College Park Day aims to form bond between university, resident community

By Clara Niel

Families, students, and College Park residents came together to kick off the 10th Anniversary of College Park Day by celebrating the city with eccentric performances, delicious food and fun activities. 

Over 85 red and white tents lined the streets of the College Park Aviation Museum with vendors, advertisers and University of Maryland departments. For Gloria Aparicio Blackwell, director of community engagement at this university, College Park Day was an opportunity to connect the campus community with the city.

“The university isn’t an island,” Blackwell said.  “It’s a part of the community.” 

 Red University of Maryland tents lined the street on College Park Day to showcase what the university has to offer on Oct. 5, 2019.  Photo by Clara Niel.

Blackwell organized for multiple departments and clubs to come to the event including the Department of Environmental Safety, Sustainability and Risk, members of The Clarice Smith Performing Arts Center and Terps Racing.

Terps Racing brought out a racing car that they worked on themselves in the basement of the J.M. Patterson Building. Their compact vehicle, which can reach up to 100 mph, generated crowds of people. 2020 Formula IC team leader Jessica Rosenthal and her peers gladly put kids in the seat of their car and showed them how it worked. 

“It’s really good for us when we see people excited about what we’re excited about,” Rosenthal said. “We really try to engage with local businesses and connect with different people.” 

The event hosted lively music that kept the crowd smiling and dancing throughout the day. Crush Funk Band filled the air with powerful brass sounds, mixing jazz and funk music. Cumbia One Band got people up on their feet with upbeat salsa tunes.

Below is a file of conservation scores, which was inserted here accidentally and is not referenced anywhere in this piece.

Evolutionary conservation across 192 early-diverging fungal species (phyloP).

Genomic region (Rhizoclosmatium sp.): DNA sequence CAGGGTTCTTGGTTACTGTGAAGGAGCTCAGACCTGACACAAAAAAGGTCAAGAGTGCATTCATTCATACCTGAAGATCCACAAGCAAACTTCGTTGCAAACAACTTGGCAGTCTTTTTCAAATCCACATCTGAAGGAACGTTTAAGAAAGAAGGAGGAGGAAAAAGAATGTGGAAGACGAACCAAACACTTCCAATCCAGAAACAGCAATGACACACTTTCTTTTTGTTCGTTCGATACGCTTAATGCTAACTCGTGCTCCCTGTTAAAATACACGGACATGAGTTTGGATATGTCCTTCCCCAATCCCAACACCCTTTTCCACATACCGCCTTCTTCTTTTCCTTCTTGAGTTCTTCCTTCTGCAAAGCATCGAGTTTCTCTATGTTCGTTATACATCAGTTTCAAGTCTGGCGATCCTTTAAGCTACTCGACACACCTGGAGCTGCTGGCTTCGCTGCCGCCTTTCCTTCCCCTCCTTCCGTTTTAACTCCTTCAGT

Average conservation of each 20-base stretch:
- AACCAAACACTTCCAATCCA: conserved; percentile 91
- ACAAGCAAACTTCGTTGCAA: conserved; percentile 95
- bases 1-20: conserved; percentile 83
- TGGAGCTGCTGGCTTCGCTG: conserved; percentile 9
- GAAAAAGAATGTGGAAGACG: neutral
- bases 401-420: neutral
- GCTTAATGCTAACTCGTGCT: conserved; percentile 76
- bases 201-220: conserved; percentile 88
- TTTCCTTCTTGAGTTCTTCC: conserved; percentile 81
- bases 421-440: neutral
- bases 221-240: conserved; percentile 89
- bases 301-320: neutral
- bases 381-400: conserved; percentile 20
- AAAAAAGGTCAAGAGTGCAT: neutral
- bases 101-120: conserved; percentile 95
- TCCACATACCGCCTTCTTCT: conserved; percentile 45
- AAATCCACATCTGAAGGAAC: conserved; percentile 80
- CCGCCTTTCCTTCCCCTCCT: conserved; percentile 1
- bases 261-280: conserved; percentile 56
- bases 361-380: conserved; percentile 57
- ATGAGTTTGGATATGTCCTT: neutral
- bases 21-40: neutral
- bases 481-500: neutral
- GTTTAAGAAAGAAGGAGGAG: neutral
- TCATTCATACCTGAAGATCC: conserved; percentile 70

DaCadence, a coed and competitive a cappella group from the University of Maryland, also performed. Throughout the day, they did pop-up performances with various songs, including a Beyoncé medley. 

“It’s really great when you get a positive reaction from the audience, whether that means that we inspire them or empower them,” sophomore vocal performance major Andy Boggs said. “We just kind of want to bring joy to our audience in any way we can.” 

This year’s College Park Day was in the making since March 2019 according to Ryna Quinones, communications coordinator of College Park. College Park Mayor Patrick L. Wojahn emphasized how the event evolved since its first celebration in 2010. 

“I remember when we started this out. It really has blossomed into something pretty amazing that really brings the community together,” Wojahn said. 

Having only moved to College Park a month ago, Mandy Newman was thankful the event could help her children. Maggie Newman, 9, and Gavin Newman, 11, laughed and raced in an airplane bounce house with other kids they met earlier. 

“I want to get my kids comfortable in a new place and integrate them because moving is hard. This is great to learn about where we’re living,” Newman said. 

Another resident, Bruce Gibson, came back from Florida to celebrate his grandson’s birthday. Gibson was a resident of College Park from 1978 to 2000 and said the city is better now that they have the event. 

“It’s a chance for the community to come together,” Gibson said. “People come out and meet each other and get their mind off of the life nonsense.” 

As helicopters flew over the event towards the end of the day, families, residents and students alike looked up in awe and clapped: A united reaction for a city that came together a little more.

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